Like the rest of America, I’m spending my time indoors making a sourdough starter. Streusel has been talking about hers for years, and I did try once, but gave up on it pretty quickly; apparently I found it overwhelming to stir flour and water twice a day (am currently rolling my eyes at myself). But now that my commute involves putting my laptop on the dining room table, I have a bit of extra time for stirring.
I read a bunch of recipes for starter, including this one from NY Times Cooking (a site I usually love!). Maybe it’s amazing – but who the hell has pineapple juice sitting around? Maybe in another time when I could pop out to the store, but not these days. So, I went with the KAF recipe and appreciated this article. It had just enough details – but not too many! – and that helped me.
One thing I learned: after the first 24 hours, the starter looks pretty gross. It’s brown and watery, which means that it’s hungry *not* that it’s gone bad (embarrassing note: I threw away my first starter because I though the brown wateriness was bad).
Now that I’m back on track, as I wait for my starter to ripen, I’ve been baking with the discard. In these days of “use what you have on hand,” it’s been fun to bake something new, and I also like that I’m not just waste perfectly good ingredients (though admittedly I’ve done a bit of that too – there *is* a lot of excess starter!).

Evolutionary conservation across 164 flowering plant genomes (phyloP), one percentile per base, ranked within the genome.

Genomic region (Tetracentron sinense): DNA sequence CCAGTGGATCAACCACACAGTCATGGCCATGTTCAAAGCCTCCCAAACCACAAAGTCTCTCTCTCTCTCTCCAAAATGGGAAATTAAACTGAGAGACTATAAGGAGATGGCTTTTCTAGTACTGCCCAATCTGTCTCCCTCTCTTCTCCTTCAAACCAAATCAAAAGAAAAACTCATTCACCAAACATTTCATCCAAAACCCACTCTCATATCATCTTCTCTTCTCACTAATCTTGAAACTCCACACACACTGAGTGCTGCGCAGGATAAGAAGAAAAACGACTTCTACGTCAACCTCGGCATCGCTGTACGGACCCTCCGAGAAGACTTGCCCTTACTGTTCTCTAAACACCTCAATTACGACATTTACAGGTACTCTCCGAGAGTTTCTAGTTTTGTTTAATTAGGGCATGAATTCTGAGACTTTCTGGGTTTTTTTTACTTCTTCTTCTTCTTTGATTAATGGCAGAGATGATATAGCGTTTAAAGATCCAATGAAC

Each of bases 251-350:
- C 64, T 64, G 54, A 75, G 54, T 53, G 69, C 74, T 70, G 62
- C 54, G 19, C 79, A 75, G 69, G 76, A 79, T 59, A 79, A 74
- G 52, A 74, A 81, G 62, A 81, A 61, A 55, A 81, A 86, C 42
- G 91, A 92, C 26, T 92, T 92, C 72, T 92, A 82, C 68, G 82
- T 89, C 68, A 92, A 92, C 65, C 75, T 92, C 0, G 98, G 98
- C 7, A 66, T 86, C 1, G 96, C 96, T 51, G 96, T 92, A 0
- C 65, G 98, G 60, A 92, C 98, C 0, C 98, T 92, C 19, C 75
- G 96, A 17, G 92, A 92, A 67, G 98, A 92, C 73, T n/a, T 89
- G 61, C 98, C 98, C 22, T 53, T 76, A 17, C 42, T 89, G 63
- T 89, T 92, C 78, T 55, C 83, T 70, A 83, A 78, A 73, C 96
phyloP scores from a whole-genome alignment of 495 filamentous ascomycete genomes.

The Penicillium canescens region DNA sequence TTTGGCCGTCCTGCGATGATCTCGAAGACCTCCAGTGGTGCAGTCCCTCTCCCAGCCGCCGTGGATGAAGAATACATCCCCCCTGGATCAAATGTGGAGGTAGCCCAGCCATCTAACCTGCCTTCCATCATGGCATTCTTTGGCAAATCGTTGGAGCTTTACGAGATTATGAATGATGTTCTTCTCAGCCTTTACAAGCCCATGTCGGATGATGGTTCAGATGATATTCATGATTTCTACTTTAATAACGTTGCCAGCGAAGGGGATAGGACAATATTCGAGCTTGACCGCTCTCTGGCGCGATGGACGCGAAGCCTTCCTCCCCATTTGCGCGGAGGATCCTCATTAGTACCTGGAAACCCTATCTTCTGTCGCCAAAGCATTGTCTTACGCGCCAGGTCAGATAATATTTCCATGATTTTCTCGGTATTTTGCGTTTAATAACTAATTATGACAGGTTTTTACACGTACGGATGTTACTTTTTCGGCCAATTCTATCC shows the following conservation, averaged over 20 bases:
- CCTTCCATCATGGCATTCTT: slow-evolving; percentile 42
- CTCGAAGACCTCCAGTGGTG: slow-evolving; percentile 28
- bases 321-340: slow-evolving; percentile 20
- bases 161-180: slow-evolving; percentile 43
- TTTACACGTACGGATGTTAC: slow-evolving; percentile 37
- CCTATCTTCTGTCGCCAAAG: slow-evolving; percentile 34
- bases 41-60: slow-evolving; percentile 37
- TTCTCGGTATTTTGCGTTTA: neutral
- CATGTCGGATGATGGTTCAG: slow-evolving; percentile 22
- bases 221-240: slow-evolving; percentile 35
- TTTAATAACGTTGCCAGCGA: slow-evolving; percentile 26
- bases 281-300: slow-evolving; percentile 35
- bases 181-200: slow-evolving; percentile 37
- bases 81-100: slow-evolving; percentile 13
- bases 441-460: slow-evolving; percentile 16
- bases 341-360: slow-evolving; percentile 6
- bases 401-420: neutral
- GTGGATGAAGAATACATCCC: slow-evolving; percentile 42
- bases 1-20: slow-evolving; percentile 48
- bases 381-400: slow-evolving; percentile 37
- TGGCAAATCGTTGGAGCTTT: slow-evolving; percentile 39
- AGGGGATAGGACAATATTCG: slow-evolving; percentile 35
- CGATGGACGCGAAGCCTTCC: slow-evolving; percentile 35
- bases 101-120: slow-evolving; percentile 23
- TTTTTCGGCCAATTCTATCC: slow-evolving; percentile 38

Buttery Sourdough Biscuits were definitely made for weekends – not because they’re hard (quite the opposite!) but because they taste luxurious and decadent and make you feel like you’re easing your way into the weekend. And because I’m a baking fiend these days, I halved the recipe – my freezer is plenty full.
¼ cup (4 tablespoons) cold unsalted butter, grated on cheese grater
½ cup sourdough starter, unfed/discard
Flaky sea salt, such as Maldon, for sprinkling on top (optional)
Preheat the oven to 425°F, with a rack in the upper third. Line a baking sheet with parchment.
Combine the flour, baking powder, and salt. Work the butter into the flour until the mixture is unevenly crumbly.
Add the starter, mixing gently until the dough is cohesive.
Turn the dough out onto a lightly floured surface and gently pat it into a 1″-thick rectangle.
Use a sharp biscuit cutter, cut two rounds, cutting them as close to one another as possible. Gently push and pat the scraps into another rectangle, and cut 1-2 more biscuits (it’ll obviously depend on the size of your cutter as to how many biscuits you’ll make).
Place the biscuits onto the prepared baking sheet, leaving about 2″ between them; they’ll spread as they bake. Sprinkle with flaky salt.
Bake the biscuits in the upper third of your oven for 15-20 minutes, until they’re golden brown.
Remove the biscuits from the oven, and serve warm. Or cool completely, wrap in plastic, and store at room temperature for several days. Freeze, well-wrapped, for longer storage.
Strudel and Streusel are two friends living in different cities, sharing a love of baking (and butter) through this blog. With Streusel in Denver, and Strudel in Seattle, we've found our little site to be a great way to stay in touch, share recipes we love, and talk about experiences in our respective cities.